Smoking rates fall among Queensland teens

Smoking rates among Queensland secondary school students have dropped significantly over the past 12 years, new data shows.

The Australian Secondary Students’ Alcohol and Drug (ASSAD) survey* shows Queensland students who had smoked a cigarette in the previous 12 months more than halved from 32 per cent in 2002 to 15 per cent in 2014.

The proportion of Queensland students surveyed who indicated they had smoked during the previous week fell from 14 per cent in 2002 to just six per cent in 2014.

Cancer Council Queensland spokesperson Katie Clift said the trend among young Queenslanders was extremely encouraging.

“The Queensland Government’s commitment to tobacco control over the last decade has helped young people quit smoking, preventing our next generation from taking up this lethal habit,” Ms Clift said.

“There are a range of tobacco control measures that have contributed to the decline in smoking rates among secondary school students in Queensland.

“Smoke-free spaces, quit campaigns, plain packaging, and price increases have all played a part in reducing smoking rates across the state.”

Minister for Health and Ambulance Services Cameron Dick said new tobacco laws proposed by State Government would further shift the culture of smoking among young people.

“Banning smoking at or near children’s organised sporting events, skate parks and other places where young people or families congregate will not only reduce their exposure to second-hand smoke, but also restrict their exposure to smoking as a behaviour,” he said.

“The less visible smoking is, the less our young people will deem it socially acceptable, and the more we can discourage them from trying it themselves.”

Mr Dick said the government’s proposed changes would also restrict tobacco sales, including banning the sale of tobacco products from pop-up retail outlets, such as at music festivals frequented by young people.

Ms Clift said it was still concerning that six per cent of secondary school students smoked during the week prior to the survey and 15 per cent smoked at some time during the previous year.

“It’s important for teenagers to understand the dangers of smoking, and that even occasional or social smoking is harmful to their health,” she said.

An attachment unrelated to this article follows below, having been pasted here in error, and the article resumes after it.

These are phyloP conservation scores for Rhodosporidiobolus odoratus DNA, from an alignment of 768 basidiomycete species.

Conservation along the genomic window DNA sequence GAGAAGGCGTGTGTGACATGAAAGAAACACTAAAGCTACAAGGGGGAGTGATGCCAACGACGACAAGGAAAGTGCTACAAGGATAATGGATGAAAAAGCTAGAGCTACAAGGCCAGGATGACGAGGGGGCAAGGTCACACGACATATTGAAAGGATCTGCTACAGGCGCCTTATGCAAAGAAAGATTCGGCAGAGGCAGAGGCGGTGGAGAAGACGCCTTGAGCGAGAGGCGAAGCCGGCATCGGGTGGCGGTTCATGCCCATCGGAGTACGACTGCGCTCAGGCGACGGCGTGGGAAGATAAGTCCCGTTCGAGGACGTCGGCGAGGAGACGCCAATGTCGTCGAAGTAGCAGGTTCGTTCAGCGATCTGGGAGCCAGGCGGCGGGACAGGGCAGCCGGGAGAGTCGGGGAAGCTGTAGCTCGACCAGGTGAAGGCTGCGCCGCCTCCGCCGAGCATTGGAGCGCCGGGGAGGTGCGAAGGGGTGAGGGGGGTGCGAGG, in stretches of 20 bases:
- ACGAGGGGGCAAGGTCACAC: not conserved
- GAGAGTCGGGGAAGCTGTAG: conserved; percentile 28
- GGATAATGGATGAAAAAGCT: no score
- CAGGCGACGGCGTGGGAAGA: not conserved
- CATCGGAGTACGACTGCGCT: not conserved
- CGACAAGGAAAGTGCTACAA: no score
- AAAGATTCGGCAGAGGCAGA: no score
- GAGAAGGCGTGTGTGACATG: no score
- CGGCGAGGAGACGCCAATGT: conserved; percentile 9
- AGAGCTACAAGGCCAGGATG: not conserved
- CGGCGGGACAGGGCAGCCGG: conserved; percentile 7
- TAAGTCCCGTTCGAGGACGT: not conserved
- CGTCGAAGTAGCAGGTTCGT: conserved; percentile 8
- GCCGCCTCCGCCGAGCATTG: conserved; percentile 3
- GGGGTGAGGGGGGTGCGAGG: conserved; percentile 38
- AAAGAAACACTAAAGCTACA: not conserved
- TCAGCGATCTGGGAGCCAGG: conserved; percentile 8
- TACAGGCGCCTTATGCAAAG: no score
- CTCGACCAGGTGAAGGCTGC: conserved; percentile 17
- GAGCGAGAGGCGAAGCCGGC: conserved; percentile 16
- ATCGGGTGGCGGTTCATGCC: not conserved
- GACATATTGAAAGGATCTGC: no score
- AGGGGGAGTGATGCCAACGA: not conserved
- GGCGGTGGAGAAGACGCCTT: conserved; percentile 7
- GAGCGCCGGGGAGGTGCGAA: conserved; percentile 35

“Every cigarette is doing damage, and even occasional or weekly smoking can harm others through second-hand smoke exposure.”

Of students who reported smoking in the last seven days, almost half (47 per cent) said that a friend gave them a cigarette.

Just under half (44 per cent) of all secondary school students surveyed indicated it would be easy or very easy to get someone else to buy cigarettes for them.

“It’s vital we do all we can to deter young people from this lethal habit, including actively discouraging smoking in social settings – especially in teenage years,” Ms Clift said.

“Queenslanders who start smoking from a young age can find it hard to quit the habit when they get older.

“It is important to remind the community that it is illegal in Queensland to sell or give cigarettes to under 18 year olds.

“We know the majority of smokers want to quit – and we need to do all we can to support them, including preventing young people from taking up the habit in the first place.

“The Queensland Government’s recent proposals to create more smoke-free places are a step in the right direction.

“If passed, these new measures will provide greater protection from second-hand smoke, encourage more smokers to quit, and importantly prevent more young people from taking up the habit.”

More than 3900 Queensland secondary students aged between 12 and 17 years participated in the Australian Secondary Students’ Alcohol and Drug (ASSAD) survey.

The survey, conducted every three years since 1984, is a collaboration between Cancer Councils, the Australian Government Department of Health and state and territory health departments.

Around 3700 Queenslanders die from a tobacco-related disease each year. About 370 of these deaths are caused by second-hand smoke exposure.

Smokers are urged to call the Quitline on 13 QUIT (13 7848) for help with quitting.

More information about Cancer Council Queensland is available at or 13 11 20.


For more information or interviews, please contact:

Katie Clift, Executive Manager, Media and Spokesperson, Cancer Council Queensland

Ph: (07) 3634 5372 or 0409 001 171

*Australian Secondary Students’ Alcohol and Drug (ASSAD) survey 2014.